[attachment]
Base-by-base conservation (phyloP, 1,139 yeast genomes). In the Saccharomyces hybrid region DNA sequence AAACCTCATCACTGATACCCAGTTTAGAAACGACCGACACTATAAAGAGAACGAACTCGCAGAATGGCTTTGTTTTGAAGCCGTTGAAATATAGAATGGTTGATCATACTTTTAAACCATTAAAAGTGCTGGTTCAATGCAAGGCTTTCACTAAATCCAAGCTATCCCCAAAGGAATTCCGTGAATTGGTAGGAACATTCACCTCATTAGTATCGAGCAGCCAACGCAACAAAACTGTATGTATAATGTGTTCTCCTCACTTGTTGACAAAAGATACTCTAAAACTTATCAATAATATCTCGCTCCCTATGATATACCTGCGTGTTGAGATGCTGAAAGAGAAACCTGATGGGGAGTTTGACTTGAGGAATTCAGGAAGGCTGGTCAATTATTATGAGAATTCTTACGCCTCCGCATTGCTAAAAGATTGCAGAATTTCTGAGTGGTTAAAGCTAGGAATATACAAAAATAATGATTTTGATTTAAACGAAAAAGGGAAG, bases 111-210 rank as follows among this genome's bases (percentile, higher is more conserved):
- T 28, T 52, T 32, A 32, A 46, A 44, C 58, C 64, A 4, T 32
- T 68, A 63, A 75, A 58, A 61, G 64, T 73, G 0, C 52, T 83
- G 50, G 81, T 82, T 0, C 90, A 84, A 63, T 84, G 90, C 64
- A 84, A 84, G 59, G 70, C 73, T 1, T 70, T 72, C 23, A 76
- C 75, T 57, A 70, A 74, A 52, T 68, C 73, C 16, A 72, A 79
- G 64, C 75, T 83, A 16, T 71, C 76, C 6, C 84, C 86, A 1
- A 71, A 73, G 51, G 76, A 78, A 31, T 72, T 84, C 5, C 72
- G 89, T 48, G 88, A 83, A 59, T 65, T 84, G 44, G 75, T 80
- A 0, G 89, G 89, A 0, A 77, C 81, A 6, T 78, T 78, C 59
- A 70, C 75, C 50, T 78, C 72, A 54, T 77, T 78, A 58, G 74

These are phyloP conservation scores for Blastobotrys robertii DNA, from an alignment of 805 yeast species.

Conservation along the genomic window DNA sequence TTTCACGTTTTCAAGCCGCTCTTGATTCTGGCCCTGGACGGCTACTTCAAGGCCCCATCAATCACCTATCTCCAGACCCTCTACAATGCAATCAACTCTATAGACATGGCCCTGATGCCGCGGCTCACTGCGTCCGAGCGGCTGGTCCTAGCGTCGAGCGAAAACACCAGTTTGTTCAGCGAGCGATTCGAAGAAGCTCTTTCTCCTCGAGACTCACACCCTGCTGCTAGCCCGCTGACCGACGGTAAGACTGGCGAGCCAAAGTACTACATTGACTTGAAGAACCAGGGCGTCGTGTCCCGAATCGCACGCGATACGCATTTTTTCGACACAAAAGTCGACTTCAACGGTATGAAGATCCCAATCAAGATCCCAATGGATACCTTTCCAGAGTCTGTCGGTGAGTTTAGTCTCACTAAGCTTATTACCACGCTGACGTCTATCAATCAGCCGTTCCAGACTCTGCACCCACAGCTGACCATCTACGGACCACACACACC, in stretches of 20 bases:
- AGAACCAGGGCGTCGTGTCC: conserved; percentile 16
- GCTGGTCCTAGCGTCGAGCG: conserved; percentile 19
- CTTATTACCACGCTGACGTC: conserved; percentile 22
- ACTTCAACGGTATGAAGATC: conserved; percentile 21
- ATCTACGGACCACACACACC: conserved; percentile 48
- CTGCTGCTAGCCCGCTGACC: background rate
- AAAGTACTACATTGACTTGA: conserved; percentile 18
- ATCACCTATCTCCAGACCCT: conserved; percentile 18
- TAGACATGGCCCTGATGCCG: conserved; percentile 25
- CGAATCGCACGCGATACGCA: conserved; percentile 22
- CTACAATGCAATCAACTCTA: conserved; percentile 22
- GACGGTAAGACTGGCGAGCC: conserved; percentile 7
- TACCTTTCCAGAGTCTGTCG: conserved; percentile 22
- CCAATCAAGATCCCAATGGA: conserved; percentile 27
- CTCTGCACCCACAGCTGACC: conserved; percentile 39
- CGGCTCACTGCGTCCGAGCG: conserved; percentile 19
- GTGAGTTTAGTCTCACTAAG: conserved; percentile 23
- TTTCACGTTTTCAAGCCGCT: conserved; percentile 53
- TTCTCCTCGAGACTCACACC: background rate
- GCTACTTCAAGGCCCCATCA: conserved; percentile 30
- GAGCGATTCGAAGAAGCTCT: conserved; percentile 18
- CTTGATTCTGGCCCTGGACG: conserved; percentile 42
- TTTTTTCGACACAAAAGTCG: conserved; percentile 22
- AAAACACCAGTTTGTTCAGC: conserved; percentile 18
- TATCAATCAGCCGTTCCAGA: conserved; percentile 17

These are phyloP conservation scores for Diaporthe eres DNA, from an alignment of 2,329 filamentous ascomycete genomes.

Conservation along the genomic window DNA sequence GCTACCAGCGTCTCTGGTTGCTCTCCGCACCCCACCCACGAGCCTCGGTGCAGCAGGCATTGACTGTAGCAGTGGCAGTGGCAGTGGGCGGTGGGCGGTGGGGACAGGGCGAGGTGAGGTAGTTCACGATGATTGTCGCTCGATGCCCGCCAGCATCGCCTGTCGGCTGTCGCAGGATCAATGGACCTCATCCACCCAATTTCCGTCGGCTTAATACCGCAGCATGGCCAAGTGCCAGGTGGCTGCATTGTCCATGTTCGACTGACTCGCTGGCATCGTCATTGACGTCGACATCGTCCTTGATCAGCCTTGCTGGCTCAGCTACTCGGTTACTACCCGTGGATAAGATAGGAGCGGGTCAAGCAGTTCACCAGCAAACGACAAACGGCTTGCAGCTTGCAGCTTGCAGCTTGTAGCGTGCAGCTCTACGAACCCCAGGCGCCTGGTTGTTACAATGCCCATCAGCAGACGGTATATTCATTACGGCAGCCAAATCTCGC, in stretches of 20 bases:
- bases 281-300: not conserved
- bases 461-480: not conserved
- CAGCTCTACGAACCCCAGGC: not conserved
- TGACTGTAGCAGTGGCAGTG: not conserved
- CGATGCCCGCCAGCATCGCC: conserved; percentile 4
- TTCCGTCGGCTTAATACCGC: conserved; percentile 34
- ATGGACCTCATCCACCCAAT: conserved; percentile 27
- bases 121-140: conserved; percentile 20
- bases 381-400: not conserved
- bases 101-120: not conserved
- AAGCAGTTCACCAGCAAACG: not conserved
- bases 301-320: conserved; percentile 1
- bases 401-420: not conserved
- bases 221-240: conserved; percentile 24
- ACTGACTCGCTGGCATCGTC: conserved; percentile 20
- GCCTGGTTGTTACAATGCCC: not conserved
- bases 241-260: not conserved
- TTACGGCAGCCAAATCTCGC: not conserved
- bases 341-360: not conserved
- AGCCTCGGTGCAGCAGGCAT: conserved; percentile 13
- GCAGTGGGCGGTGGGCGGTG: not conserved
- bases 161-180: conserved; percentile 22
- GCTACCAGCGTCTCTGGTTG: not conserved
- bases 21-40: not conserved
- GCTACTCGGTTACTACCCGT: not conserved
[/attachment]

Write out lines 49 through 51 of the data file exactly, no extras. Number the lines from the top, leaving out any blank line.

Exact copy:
- bases 381-400: not conserved
- bases 101-120: not conserved
- AAGCAGTTCACCAGCAAACG: not conserved